Anthropogenic sediment traps and network dislocation in a lowland UK river

Ian D. L. Foster*, John Boardman, Jennine L. Evans, Ruth Copeland‐Phillips, Atish N. Vadher, Seeseana Wright, Adrian L. Collins, Christopher Manning

*Corresponding author for this work

Research output: Contribution to JournalArticlepeer-review

Abstract

Farm ponds, reservoirs and in-stream weirs exist in most lowland UK river catchments and often dominate over natural features such as lakes, wetlands, floodplains and debris dams. Artificial structures have served multiple purposes, including provision of power for historic flour milling and iron ore crushing and provision of water for medieval fishponds, canals, crop irrigation and potable supply. Although unintentional, they can significantly affect longitudinal connectivity, including sediment delivery pathways, through river catchments.

We report results from three spatially nested case studies that were undertaken in the Rother catchment ranging in scale from small farm ponds of a few square metres in area, to larger in-stream weirs and reservoirs (locally called ponds). Reservoirs typically trap sediment, decreasing sediment availability downstream, while inducing valley sediment accumulation upstream. We focus on the quantity and particle size characteristics of sediment trapped behind these structures compared to catchment soils and to sediments that are transported through, and deposited in, ‘natural’ gravel-bed reaches.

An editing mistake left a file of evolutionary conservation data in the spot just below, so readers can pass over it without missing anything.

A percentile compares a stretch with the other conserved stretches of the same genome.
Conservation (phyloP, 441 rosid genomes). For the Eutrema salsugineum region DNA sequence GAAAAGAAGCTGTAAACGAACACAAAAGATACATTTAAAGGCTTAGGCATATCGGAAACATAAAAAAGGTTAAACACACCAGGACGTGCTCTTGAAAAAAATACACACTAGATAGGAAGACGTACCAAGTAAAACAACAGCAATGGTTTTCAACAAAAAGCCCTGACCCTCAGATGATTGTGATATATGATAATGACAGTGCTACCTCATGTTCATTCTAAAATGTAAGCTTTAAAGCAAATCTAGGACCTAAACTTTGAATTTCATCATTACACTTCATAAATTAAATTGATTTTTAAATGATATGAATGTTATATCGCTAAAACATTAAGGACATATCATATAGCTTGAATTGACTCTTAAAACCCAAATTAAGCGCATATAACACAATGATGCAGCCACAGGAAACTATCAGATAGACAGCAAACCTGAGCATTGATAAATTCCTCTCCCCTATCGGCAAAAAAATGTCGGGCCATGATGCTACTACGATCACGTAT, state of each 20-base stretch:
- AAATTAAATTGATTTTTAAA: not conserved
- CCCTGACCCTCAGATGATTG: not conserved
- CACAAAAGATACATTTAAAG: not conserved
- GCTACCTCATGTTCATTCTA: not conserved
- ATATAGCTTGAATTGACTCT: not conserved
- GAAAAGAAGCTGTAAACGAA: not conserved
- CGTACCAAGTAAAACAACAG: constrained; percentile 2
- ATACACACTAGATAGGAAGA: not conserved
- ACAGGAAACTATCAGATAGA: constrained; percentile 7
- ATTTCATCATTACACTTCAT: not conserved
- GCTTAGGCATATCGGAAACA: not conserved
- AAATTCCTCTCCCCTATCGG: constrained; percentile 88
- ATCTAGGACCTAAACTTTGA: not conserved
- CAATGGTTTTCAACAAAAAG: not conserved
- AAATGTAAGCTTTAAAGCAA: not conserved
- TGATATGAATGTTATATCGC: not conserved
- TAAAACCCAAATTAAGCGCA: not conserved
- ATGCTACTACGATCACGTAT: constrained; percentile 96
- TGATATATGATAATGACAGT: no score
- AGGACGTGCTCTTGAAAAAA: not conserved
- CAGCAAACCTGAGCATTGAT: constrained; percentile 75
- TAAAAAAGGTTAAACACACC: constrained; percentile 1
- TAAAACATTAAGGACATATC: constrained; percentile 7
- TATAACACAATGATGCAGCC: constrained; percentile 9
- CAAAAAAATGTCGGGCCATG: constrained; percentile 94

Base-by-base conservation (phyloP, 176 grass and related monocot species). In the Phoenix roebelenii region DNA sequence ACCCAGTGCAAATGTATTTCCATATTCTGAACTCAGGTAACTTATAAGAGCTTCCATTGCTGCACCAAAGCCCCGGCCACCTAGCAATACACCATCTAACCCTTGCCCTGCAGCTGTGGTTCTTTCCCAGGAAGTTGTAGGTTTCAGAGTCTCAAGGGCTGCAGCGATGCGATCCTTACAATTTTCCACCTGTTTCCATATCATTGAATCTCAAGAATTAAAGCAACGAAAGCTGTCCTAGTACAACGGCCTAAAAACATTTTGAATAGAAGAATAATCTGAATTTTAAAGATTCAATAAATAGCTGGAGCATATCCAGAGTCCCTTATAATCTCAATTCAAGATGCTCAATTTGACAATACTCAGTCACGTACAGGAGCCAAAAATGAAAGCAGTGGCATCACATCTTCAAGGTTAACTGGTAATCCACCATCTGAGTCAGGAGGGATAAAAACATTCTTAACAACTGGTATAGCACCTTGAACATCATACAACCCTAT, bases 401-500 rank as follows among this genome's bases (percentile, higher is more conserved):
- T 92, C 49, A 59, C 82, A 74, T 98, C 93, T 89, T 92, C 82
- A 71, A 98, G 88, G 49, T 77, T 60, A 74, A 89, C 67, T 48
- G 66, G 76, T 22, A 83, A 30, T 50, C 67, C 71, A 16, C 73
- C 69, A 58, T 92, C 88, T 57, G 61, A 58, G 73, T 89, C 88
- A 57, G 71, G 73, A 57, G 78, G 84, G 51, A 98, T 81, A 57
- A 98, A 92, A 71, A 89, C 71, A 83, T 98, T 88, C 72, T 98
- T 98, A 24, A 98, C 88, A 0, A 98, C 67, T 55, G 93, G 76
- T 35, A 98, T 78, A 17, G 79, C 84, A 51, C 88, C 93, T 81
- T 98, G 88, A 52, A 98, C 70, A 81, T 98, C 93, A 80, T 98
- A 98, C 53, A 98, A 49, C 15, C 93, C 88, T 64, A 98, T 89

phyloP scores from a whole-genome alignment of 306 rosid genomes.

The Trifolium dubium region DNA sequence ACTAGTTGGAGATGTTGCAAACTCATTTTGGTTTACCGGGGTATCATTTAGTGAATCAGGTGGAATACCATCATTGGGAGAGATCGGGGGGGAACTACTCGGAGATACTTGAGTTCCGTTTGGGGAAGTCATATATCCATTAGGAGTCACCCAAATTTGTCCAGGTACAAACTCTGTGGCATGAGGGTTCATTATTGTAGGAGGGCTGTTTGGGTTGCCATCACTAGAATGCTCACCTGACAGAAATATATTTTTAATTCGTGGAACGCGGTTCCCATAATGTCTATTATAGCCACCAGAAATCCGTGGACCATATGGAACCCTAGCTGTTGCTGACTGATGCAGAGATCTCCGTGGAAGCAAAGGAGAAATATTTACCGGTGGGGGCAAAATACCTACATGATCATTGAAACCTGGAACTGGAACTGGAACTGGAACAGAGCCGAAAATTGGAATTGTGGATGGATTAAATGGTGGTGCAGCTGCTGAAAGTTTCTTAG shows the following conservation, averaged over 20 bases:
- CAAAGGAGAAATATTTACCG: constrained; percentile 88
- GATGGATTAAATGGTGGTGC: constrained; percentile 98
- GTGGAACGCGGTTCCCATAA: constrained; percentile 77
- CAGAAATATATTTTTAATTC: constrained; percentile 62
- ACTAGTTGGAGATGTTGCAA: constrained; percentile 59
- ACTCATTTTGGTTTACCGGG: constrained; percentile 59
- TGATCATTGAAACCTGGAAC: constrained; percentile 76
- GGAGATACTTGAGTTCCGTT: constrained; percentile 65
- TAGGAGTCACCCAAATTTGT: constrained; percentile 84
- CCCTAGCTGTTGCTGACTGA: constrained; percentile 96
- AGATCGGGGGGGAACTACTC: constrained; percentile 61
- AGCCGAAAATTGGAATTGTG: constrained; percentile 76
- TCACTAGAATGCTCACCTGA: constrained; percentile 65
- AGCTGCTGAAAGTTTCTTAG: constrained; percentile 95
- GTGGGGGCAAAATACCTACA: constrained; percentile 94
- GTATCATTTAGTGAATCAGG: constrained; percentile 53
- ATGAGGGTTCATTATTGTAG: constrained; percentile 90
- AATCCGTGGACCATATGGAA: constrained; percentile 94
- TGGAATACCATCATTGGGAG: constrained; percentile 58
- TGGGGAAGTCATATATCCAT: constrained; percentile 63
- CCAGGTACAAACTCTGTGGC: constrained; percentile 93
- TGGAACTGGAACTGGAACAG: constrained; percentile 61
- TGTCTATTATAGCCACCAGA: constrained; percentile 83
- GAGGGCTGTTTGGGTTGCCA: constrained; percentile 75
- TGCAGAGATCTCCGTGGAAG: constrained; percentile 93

At all scales our results demonstrate that sediment trapping and release is particle size specific. Fine to coarse sands (125 μm to 2 mm diameter) and coarser sediments are retained behind structures at all scales while silts and clays (< 63 μm diameter) and organic matter are generally depleted in the stored sediment. Even though 75% of the surveyed reservoirs have very low estimated trap efficiencies (<5%) , they slowly fill over time with sediment.

An important management question relates to the likely benefits of impoundment, structure or sediment removal, and whether fine (here defined as <63 μm or coarser (>63 μm) sediment is a priority for management.
Original languageEnglish
JournalEarth Surface Processes and Landforms
DOIs
Publication statusAccepted/In press - 25 Aug 2021

Keywords

  • Earth and Planetary Sciences (miscellaneous)
  • Earth-Surface Processes
  • Geography, Planning and Development

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